Author Interviews, JAMA, Lung Cancer, Medical Imaging, Surgical Research, Vanderbilt / 10.11.2017 Interview with: Amelia W. Maiga, MD MPH Vanderbilt General Surgery Resident VA Quality Scholar, TVHS What is the background for this study? What are the main findings? Response: Positron emission tomography (PET) combined with fludeoxyglucose F18 (FDG) is currently recommended for the noninvasive diagnosis of lung nodules suspicious for lung cancer. Our investigation adds to growing evidence that FDG-PET scans should be interpreted with caution in the diagnosis of lung cancer. Misdiagnosis of lung lesions driven by FDG-PET avidity can lead to unnecessary tests and surgeries for patients, along with potentially additional complications and mortality. To estimate FDG-PET diagnostic accuracy, we conducted a multi-center retrospective cohort study. The seven cohorts originating from Tennessee, Arizona, Massachusetts and Virginia together comprised 1188 nodules, 81 percent of which were malignant. Smaller nodules were missed by FDG-PET imaging. Surprisingly, negative PET scans were also not reliable indicators of the absence of disease, especially in patients with smaller nodules or who are known to have a high probability of lung cancer prior to the FDG-PET test. Our study supports a previous meta-analyses that found FDG-PET to be less reliable in regions of the country where fungal lung diseases are endemic. The most common fungal lung diseases in the United States are histoplasmosis, coccidioidomycosis and blastomycosis. All three fungi reside in soils. Histoplasmosis and blastomycosis are common across much of the Mississippi, Ohio and Missouri river valleys and coccidioidomycosis is prevalent in the southwestern U.S. These infections generate inflamed nodules in the lungs (granulomas), which can be mistaken for cancerous lesions by imaging. (more…)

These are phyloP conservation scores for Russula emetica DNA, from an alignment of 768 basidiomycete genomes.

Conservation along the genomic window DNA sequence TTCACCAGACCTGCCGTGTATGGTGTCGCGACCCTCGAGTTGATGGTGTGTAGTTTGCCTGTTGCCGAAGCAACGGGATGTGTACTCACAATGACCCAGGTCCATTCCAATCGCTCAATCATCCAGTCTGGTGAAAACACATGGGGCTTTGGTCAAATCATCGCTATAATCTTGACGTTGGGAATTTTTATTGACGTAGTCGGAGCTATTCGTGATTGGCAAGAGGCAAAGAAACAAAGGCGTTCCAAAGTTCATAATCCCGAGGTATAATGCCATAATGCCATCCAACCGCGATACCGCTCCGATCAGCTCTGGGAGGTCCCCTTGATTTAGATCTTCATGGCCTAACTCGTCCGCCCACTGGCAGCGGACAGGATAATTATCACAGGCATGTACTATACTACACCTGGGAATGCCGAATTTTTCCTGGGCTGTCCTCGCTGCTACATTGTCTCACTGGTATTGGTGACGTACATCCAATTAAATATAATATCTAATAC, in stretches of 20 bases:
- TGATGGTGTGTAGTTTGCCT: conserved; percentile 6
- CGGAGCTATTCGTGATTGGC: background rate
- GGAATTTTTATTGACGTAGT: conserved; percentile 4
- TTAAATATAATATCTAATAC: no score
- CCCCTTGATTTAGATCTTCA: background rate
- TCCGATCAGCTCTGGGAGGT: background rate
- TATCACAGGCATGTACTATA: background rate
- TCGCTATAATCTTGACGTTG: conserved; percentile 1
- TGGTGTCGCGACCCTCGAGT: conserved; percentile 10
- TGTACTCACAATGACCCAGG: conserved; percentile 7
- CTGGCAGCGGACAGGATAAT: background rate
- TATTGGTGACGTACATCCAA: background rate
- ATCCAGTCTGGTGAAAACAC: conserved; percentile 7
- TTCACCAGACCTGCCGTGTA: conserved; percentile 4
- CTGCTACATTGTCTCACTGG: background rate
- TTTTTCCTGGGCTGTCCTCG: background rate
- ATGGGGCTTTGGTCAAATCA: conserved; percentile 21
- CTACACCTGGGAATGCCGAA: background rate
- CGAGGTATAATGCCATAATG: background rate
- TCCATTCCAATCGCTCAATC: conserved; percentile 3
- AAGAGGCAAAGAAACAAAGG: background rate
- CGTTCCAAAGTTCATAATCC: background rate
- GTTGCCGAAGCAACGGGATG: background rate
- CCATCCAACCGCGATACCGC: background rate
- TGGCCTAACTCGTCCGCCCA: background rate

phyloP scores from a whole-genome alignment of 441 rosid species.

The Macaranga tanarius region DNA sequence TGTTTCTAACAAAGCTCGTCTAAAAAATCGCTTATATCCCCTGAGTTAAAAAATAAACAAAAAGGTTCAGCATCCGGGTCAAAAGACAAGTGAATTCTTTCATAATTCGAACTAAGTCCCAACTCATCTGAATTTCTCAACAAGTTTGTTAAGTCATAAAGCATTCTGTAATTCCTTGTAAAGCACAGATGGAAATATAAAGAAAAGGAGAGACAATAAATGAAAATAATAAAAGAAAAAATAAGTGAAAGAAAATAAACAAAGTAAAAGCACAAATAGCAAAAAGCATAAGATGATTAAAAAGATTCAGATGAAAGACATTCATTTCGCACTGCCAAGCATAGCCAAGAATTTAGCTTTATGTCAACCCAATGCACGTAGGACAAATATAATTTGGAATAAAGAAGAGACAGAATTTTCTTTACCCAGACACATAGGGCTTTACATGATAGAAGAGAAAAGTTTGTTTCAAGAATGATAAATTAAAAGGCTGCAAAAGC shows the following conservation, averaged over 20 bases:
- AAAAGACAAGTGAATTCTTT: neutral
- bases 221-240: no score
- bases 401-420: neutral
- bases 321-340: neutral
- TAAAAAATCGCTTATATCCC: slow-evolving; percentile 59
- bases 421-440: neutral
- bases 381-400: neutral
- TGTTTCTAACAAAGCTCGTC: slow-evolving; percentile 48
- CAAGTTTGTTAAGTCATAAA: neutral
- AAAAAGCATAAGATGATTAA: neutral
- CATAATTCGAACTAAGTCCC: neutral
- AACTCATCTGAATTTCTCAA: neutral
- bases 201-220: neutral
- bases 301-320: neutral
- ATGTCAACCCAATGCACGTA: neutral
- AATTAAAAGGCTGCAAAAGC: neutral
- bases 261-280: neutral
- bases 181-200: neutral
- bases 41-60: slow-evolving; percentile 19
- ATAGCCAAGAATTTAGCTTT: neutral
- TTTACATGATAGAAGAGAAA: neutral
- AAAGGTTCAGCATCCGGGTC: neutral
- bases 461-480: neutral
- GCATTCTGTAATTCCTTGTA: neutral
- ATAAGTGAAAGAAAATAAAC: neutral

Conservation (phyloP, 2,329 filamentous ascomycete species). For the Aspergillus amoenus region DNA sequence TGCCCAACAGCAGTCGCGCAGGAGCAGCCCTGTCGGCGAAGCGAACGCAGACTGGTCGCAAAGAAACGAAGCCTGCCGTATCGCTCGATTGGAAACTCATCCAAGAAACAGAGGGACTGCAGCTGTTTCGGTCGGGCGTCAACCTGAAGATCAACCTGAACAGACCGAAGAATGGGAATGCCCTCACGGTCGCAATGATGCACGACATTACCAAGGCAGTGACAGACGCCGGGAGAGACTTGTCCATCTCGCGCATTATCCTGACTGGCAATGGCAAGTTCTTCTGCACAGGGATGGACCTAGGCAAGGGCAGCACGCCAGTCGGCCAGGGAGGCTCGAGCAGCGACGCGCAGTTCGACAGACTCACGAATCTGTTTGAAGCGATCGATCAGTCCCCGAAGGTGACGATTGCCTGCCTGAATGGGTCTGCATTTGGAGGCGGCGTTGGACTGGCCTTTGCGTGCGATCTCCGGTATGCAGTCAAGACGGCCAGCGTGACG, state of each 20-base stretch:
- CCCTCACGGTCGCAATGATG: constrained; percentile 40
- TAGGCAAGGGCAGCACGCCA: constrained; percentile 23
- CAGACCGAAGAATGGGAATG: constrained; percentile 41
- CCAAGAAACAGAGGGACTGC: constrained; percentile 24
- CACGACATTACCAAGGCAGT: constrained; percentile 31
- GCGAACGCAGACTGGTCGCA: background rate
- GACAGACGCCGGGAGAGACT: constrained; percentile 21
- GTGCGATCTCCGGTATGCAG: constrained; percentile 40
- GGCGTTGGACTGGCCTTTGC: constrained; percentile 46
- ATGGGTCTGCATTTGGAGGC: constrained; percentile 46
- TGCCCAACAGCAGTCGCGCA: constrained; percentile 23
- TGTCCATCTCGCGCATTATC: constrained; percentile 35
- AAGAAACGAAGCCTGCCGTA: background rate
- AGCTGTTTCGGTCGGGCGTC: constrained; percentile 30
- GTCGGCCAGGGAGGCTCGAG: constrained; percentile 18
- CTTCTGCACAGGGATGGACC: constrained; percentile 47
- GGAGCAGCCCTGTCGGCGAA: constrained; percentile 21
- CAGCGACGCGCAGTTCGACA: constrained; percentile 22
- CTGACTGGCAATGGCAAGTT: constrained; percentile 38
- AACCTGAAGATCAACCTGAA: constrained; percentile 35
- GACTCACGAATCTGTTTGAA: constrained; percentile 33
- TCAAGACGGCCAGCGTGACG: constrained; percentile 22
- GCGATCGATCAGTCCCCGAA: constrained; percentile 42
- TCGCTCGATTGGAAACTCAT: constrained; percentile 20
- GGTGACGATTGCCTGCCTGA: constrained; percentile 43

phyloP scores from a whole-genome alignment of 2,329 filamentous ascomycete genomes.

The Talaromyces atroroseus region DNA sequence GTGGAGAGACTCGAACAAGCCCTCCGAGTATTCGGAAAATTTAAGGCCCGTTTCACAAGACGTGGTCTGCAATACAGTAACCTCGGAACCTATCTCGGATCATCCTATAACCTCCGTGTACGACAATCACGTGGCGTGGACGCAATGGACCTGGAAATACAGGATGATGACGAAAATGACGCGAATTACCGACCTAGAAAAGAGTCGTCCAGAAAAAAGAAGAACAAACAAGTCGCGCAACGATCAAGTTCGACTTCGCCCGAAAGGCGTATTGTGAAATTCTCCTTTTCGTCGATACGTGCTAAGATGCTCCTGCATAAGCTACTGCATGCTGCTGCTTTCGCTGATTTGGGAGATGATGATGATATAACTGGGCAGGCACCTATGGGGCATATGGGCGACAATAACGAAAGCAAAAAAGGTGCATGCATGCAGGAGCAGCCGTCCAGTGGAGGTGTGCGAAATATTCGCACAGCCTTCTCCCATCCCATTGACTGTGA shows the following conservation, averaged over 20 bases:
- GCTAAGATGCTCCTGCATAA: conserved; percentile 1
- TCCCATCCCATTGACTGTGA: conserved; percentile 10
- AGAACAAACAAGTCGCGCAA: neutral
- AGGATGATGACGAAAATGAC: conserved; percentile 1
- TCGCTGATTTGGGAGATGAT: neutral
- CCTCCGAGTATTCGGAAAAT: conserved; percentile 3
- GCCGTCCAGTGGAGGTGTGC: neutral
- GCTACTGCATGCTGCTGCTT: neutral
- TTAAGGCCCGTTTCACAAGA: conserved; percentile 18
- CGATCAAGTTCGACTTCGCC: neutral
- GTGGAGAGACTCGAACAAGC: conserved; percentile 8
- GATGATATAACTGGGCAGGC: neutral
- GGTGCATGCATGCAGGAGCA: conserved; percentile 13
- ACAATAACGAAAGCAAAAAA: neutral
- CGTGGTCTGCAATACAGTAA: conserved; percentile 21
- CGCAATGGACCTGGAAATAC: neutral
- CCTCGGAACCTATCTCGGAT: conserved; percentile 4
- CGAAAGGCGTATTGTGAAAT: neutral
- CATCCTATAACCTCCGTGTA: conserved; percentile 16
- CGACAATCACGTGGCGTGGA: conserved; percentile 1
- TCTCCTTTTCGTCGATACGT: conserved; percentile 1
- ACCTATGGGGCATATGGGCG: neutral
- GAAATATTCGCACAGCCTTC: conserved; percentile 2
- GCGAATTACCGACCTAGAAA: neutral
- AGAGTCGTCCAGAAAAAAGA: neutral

ALS, Author Interviews, JAMA, Radiology / 12.03.2014

Prof. Dr. Philip Van Damme, MD, PhD Neuromuscular Reference Center, Neurology Department, University Hospitals Leuven Vesalius Research Center, VIB, Leuven Leuven Institute of Neurodegenerative Disorders (LIND) KU Leuven, Interview with: Prof. Dr. Philip Van Damme, MD, PhD Neuromuscular Reference Center, Neurology Department, University Hospitals Leuven Vesalius Research Center, VIB, Leuven Leuven Institute of Neurodegenerative Disorders (LIND) KU Leuven, Belgium What are the main findings of the study? Prof: Van Damme: Earlier FDG-PET studies carried out in the 80’ties already pointed out that patients with ALS had decrease glucose uptake in the brain that is more extended than the motor cortex, at least at the group level. Of course, this imaging technique has been improved since then. We prospectively assessed the diagnostic and prognostic value of FDG-PET in patients that were referred to us because a diagnosis of ALS was suspected. The most important finding of our study probably is that FDG-PET shows perirolandic and variable frontotemporal hypometabolism in most patients with ALS at the first presentation in our clinic. It suggests that FDG-PET is a very sensitive marker of cerebral involvement in ALS, which has a high sensitivity at the single patient level. In addition our study revealed that the co-occurrence of extensive prefrontal or anterior temporal hypometabolism was present in about 10% of patients and had a negative effect on survival after disease onset. (more…)
Author Interviews, Heart Disease, Radiology / 31.07.2013

Hybrid PET/MR Imaging of the Heart: Feasibility and Initial Results Felix Nensa, MD Department of Diagnostic and Interventional Radiology and Neuroradiology University Hospital Essen, University of Duisburg-Essen, Hufelandstrasse 55, 45147 Essen, Germany; What are the main findings of the study? Dr. Nensa: Cardiac positron emission tomography (PET)/magnetic resonance imaging (MRI) with fluorine 18 fluorodeoxyglucose (FDG) turned out to be feasible with an integrated whole-body 3-Tesla PET/MRI system. Despite the presence of a PET detector in the magnetic field of the MR imaging unit, high-quality cardiac MR images were acquired. PET images originating from a PET/CT and the PET/MR scanner showed very good visual agreement and no statistical significant difference of the mean was found in standardized uptake values, however, variance was considerable. In patients with myocardial infarction, PET and MR images were in good concordance regarding both, cine imaging and late gadolinium-enhanced imaging. (more…)